Tag Archives: anti-boycott law

District Court slaps anti-boycott state law

A big day for Americans who believe in peaceful, non-violent protest such as the Boycott, Divestment and Sanctions (BDS) movement.

A teacher from Kansas is standing up for her right to boycott Israeli products, and taking the State of Kansas to federal court.

The following excerpts are from the district court’s opinion.

First, STATE OF KANSAS PASSES ANTI-BOYCOTT LAW:

In June 2017, Kansas enacted House Bill 2409 (“the Kansas Law”). This law requires all state contractors to certify that they are not engaged in a boycott of Israel. Kan. Stat. Ann. § 75-3740f(a).

The Kansas Law defines a “boycott” as:  [E]ngaging in a refusal to deal, terminating business activities or performing other actions that are intended to limit commercial relations with persons or entities doing business in Israel or in territories controlled by Israel, if those actions are taken either: (1) In compliance with or adherence to calls for a boycott of Israel other than those boycotts to which 50 U.S.C. § 4607(c)1  applies; or (2) in a manner that discriminates on the basis of nationality, national origin or religion, and that is not based on a valid business reason . . . .

Second, KANSAS TEACHER DECIDES TO BOYCOTT ISRAEL:

In May 2017, plaintiff Esther Koontz began boycotting Israeli businesses. She first became motivated to boycott Israel in 2016 when she saw a presentation about conditions in Israel and Palestine. And on July 6, 2017, Mennonite Church USA passed a resolution calling on Mennonites to take steps to redress the injustice and violence that both Palestinians and Israelis have experienced. Ms. Koontz is a member of a Mennonite Church organization. Specifically, this organization’s resolution called on Mennonites to boycott products associated with Israel’s occupation of Palestine. As a consequence, plaintiff decided she would not buy any products or services from Israeli companies or from any company who operates in Israeli occupied Palestine.

Esther Koontz Kansas teacherEsther Koontz, Kansas teacher, credit to ACLU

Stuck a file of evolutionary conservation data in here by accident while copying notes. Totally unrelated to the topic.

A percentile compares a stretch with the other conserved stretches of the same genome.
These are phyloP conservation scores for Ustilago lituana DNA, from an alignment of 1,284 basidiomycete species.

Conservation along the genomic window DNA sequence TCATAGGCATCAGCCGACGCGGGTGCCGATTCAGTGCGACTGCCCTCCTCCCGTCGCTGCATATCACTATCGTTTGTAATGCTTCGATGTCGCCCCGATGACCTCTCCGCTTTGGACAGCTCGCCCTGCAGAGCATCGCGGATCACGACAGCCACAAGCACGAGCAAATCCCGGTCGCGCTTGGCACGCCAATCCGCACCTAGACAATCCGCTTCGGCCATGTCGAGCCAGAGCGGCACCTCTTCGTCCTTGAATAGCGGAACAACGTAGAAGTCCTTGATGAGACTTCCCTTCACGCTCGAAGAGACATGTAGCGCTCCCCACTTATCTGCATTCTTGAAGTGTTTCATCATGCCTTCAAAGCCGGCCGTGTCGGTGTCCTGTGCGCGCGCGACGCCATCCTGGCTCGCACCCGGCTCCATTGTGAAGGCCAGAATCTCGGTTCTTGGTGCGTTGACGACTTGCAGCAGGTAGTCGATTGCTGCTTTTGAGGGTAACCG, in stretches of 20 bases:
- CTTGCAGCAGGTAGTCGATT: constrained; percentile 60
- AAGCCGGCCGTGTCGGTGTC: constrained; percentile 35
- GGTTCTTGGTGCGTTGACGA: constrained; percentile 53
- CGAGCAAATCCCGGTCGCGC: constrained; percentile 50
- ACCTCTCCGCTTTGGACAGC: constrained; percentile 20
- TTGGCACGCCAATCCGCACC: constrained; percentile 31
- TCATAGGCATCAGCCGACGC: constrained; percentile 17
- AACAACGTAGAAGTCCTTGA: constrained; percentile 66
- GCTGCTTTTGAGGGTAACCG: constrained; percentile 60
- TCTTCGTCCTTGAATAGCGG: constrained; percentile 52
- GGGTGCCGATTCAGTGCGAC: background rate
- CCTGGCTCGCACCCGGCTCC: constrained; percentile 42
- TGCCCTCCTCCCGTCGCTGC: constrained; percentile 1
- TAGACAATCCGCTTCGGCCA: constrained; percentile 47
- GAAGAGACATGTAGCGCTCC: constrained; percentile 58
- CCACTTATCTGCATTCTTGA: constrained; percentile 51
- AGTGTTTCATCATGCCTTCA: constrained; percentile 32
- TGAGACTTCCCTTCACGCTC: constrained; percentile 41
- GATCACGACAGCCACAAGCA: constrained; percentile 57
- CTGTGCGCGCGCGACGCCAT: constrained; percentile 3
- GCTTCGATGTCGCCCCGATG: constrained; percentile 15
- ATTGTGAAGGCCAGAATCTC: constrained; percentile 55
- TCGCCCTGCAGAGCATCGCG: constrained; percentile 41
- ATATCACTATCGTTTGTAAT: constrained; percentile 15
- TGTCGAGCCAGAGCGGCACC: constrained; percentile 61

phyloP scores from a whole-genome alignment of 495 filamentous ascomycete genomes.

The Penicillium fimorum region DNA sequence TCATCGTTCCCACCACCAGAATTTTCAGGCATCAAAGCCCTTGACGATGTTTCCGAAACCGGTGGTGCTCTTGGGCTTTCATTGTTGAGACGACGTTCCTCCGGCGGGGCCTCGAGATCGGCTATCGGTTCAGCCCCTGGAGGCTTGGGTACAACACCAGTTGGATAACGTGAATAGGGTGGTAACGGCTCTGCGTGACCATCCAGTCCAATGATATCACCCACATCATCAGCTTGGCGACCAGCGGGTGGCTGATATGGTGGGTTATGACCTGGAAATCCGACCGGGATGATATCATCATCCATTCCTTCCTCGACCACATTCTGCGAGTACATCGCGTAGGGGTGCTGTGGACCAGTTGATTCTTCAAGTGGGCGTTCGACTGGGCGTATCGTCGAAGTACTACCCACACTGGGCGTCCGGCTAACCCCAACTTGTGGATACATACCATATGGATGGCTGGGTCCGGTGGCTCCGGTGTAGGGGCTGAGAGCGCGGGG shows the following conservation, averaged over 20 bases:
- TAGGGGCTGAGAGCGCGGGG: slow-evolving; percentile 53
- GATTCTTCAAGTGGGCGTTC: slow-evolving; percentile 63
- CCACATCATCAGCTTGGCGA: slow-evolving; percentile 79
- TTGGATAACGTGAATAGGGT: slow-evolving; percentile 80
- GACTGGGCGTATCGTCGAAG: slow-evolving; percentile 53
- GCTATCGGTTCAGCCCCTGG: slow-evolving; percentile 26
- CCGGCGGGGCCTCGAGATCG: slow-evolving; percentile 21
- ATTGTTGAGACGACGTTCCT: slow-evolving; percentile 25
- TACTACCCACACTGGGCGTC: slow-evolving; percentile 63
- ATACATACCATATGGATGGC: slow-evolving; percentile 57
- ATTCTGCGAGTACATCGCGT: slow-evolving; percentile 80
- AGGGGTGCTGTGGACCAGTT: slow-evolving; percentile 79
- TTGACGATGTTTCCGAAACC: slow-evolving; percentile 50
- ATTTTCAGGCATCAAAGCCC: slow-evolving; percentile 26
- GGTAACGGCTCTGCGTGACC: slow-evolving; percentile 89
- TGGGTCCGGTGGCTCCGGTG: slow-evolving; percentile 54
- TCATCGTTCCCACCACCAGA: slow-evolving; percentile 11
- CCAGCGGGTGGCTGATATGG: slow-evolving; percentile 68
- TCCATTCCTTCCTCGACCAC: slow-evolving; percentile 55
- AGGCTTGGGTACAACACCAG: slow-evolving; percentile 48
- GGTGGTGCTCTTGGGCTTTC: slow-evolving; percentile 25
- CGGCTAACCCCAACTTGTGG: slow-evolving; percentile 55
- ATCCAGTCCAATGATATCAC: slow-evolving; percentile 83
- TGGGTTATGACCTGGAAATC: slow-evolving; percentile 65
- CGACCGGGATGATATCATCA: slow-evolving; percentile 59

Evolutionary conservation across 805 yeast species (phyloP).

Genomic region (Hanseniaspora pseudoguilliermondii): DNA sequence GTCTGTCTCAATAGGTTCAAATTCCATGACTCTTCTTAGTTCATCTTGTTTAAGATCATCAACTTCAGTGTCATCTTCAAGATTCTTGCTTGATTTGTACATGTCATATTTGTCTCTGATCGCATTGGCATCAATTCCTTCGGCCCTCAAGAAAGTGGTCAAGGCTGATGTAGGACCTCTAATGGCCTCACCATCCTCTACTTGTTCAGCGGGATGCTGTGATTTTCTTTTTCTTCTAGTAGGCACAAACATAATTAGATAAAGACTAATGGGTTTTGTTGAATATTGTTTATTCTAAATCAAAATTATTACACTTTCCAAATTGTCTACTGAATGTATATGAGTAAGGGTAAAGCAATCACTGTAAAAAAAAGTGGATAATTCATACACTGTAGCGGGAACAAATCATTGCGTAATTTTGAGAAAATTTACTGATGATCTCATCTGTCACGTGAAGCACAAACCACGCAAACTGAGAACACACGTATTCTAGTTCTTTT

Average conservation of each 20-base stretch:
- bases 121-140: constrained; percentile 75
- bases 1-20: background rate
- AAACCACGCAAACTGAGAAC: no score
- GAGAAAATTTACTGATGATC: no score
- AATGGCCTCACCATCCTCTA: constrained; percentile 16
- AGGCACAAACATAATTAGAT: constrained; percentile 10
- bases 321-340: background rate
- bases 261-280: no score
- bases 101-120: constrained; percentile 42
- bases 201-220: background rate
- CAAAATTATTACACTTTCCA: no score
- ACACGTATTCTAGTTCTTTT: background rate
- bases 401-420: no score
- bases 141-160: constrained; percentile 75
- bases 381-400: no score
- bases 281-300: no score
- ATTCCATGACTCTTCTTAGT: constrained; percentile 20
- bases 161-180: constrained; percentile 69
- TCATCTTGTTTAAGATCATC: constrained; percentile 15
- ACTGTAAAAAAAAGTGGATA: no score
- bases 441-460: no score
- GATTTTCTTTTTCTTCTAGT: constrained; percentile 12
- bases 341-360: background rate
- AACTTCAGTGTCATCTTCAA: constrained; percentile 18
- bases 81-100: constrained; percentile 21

Ms. Koontz was qualified to train math teachers and accepted for employment, but when she refused to sign the state’s certification that she would not boycott Israel, Kansas wouldn’t hire her.

Twenty-two states—Maryland, Texas, Florida, Arizona, Illinois, Georgia, Iowa, Kansas, New Jersey, Ohio, New York, Pennsylvania, South Carolina, Alabama, Colorado, Indiana, California, Michigan, Texas, Nevada, Kansas, and North Carolina—have so far passed some form of legislation against boycotts of Israel.  Wisconsin makes it twenty-three.

The Intercept noted that the attempts to punish and repress speech and activism aimed at ending the Israeli occupation are so widespread that the Center for Constitutional Rights has dubbed this movement “the Palestine Exception” to free speech rights in the U.S.  Senator Ben Cardin (D-Md) wanted to send violators of his anti-boycott legislation to prison.

Ms. Koontz — with the help of the American Civil Liberties Union — decided to sue Kansas claiming its anti-boycott law violates the First Amendment and the Fourteenth Amendment’s Equal Protection Clause.  Along with her complaint, she asked the Federal District Court to enjoin the State of Kansas from enforcing its anti-boycott law while the case is pending.

The attorneys for Kansas argued her request for an injunction shouldn’t be granted because Ms. Koontz had never requested a waiver from the anti-boycott law. If she had, the state says it would have granted her a waiver.

The Court ruled January 30, 2018 that a person doesn’t have to apply for a waiver in this type of case because of the chilling effect the Kansas law has on our First Amendment liberties.  And Judge Crabtree decided that Ms. Koontz is likely to win her case!

The conduct the Kansas Law aims to regulate is inherently expressive. It is easy enough to associate plaintiff’s conduct with the message that the boycotters believe Israel should improve its treatment of Palestinians. And boycotts—like parades—have an expressive quality. Forcing plaintiff to disown her boycott is akin to forcing plaintiff to accommodate Kansas’s message of support for Israel.

I wonder if any of the other anti-boycott state laws have been challenged in court. Maybe this challenge from Kansas will send a sobering message to states that may be considering adopting such laws.  “Think twice before you get on AIPAC’s and Israel’s bandwagon. Don’t tread on Americans’ First Amendment rights!” 

Read the court’s opinion in full. This is a case to watch closely. Thank you Ms. Koontz!

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